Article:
I attended the meeting concerning the 25% Ogden property tax increase for culinary water from Weber Basin. I believe the others in attendance were there mostly hoping to avoid further insult to injury-we were disappointed.

The cost of storing and delivering all water is where the price should come from and should relate directly to the amount used. Using a property tax which has no direct relationship to water use and therefore no incentive to conserve, would be a poor choice. 

While it's great that we still have access to good quality reasonable priced water, that water is supplied by government monopolies. I'm not sure if anyone is really scrutinizing how costs might be reduced. Any money saved should be put in sinking funds to replace infrastructure. 

All this had me looking at my July "water bill". It had gone up 2.88% from the previous month-semiannual adjustment (cpi went up 0.9% on a semiannual basis). My bill is about $84.00/mo. For this I use about 1000 gallons of water and put my cans out once a month. Surrounding cities seem to pay much less. Any excess funds from this process go into the Ogden general fund.

It seemed that those at the meeting had received notices with their property values going up 20-30% and their property taxes going up in lockstep (others I've spoken to seem to be experiencing the same thing). According to Utah law (code 10-revenue neutrality) an increase in property values can't directly result in a tax increase. If one property owners tax went up 30% another property owners tax would need to fall a like dollar amount. Shouldn't a "rising tide raise all boats". I'd like to know where these falling value properties are. Are they part of Ogden's redevelopment scheme? Most of those enticed to "redevelop" Ogden will only do so if they can avoid paying property taxes for 20 years.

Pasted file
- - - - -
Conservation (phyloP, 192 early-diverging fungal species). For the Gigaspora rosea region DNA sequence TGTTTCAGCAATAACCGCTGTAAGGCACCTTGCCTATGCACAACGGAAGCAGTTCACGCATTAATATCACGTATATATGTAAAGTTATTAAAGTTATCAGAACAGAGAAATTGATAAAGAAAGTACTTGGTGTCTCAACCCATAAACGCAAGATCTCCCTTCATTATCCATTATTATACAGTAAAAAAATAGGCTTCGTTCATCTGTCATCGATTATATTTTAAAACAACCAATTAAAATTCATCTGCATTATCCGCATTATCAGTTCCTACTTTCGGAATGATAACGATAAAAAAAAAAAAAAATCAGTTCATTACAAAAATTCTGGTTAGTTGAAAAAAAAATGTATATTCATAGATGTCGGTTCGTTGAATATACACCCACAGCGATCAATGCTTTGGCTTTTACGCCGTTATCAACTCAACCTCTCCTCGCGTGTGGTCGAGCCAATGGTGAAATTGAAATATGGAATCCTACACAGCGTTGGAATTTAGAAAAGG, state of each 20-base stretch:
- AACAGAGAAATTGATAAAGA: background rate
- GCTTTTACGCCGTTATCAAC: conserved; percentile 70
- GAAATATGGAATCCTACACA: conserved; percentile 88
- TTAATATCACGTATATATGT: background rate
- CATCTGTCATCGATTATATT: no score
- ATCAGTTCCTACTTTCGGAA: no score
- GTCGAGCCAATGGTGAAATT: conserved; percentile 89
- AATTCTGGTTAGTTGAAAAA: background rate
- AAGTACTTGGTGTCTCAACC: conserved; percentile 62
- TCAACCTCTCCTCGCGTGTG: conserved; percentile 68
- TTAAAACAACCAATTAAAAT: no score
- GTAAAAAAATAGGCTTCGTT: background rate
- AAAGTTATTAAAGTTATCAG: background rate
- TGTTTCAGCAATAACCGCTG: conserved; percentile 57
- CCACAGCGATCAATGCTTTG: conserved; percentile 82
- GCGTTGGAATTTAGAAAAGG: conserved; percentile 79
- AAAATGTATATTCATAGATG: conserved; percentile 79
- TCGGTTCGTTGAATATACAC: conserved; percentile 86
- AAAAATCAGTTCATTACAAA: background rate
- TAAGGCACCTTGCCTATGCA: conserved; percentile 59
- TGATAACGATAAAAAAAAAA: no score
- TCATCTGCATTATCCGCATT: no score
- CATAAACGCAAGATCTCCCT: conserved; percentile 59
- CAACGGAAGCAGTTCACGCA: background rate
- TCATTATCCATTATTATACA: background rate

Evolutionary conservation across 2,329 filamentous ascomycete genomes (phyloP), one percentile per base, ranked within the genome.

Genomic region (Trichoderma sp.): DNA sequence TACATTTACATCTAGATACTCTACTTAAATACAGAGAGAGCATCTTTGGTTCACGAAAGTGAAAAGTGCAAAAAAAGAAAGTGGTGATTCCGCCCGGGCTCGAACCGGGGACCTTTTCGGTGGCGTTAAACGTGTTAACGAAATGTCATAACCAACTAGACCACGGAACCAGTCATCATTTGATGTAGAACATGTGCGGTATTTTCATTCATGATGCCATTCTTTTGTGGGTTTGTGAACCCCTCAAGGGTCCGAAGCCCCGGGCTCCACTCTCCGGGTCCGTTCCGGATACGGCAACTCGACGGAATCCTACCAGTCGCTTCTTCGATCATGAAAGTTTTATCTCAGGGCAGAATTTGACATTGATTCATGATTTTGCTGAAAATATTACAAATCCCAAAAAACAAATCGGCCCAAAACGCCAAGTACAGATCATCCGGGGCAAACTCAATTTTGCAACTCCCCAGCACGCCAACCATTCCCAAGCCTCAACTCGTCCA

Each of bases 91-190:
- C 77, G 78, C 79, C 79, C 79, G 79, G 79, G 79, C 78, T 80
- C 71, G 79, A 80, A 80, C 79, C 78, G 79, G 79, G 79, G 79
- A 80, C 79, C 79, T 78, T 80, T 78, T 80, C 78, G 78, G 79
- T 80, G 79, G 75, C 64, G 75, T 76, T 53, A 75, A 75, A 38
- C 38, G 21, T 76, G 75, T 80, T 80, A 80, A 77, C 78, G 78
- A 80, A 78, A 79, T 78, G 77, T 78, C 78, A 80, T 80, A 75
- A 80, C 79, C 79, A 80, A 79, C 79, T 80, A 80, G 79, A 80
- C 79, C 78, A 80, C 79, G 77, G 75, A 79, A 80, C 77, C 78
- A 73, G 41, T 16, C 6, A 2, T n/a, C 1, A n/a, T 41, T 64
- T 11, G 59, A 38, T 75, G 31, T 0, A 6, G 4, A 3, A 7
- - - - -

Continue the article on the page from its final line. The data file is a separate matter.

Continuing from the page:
There are people in Ogden on fixed incomes trying to stay in their homes and avoid going on the dole/debt/ hungry. No one likes to subsidize others who could better pay their own way.

Larry Campion


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